Dato’ Seri Mohammad Najib, was the son of Tun Abdul Razak, the second Prime Minister of Malaysia. He took on this ministerial role as he ascended to become Malaysia’s sixth Prime Minister. He was known for the 1Malaysia campaign, calling on for national unity for culture of excellence. As the ninth minister of finance, he reformed the economic policies with the introduction of the New Economic Model. This initiative was taken to ensure Malaysia made a quick transition from a low-to-moderate income to a high-income nation. One of his measurements was to reform government-based subsidies, where he cut subsidies on fuel and sugar that benefited the wealthy and foreigners more, compared to those who were in dire need of it. In return, he gave some incentives to the eligible citizens by BR1M (a government program similar to Universal Basic Income) to reduce their financial burden. He was a key figure for a strategic development company called 1Malaysia Development Berhad (1MDB). This company was endorsed or wholly owned by the Finance Ministry through its corporate body. He led this initiative to ensure the country benefited economically for the long run by forging global partnerships and directing foreign investment. However, 1MDB had mismanaged its funds and its capital was siphoned into various sources. A myriad of scandalous measurements were taken and a dozen civil lawsuits was filed by the U.S. Justice Department. Even till today, there is an on-going investigation concerning the scandal.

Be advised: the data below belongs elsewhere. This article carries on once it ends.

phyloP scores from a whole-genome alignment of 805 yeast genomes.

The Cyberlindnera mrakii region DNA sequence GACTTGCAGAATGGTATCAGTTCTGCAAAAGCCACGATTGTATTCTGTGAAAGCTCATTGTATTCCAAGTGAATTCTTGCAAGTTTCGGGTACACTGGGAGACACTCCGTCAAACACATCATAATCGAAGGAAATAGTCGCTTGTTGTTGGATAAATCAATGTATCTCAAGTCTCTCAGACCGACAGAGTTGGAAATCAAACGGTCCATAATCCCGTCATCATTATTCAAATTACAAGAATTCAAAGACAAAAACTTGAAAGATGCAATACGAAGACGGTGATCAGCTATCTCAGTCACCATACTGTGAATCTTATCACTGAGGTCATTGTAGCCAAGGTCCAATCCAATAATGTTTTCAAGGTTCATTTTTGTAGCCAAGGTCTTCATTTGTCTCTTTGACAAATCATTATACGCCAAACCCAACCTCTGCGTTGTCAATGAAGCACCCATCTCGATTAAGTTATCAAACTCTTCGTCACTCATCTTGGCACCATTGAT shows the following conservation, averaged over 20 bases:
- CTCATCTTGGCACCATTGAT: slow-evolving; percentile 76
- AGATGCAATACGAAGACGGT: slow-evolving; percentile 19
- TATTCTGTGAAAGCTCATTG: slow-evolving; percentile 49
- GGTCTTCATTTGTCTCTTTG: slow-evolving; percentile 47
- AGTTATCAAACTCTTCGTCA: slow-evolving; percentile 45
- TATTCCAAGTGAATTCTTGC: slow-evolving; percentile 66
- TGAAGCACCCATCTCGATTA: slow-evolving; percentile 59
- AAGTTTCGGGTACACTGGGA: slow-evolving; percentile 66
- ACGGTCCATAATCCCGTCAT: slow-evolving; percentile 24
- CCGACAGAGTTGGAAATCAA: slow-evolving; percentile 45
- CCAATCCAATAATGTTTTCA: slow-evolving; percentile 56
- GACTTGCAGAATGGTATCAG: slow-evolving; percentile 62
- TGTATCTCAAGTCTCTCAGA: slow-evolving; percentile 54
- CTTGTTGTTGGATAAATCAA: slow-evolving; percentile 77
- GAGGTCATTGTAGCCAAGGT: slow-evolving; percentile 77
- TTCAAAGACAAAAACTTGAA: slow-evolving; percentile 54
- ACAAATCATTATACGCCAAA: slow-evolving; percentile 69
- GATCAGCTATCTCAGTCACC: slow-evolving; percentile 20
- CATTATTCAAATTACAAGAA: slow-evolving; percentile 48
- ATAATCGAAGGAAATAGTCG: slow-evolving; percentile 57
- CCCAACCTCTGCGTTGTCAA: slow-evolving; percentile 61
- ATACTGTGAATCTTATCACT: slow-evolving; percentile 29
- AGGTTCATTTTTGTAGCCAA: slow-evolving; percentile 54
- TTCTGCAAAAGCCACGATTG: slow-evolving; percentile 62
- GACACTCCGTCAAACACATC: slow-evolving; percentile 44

Lim Guan Eng (2018-)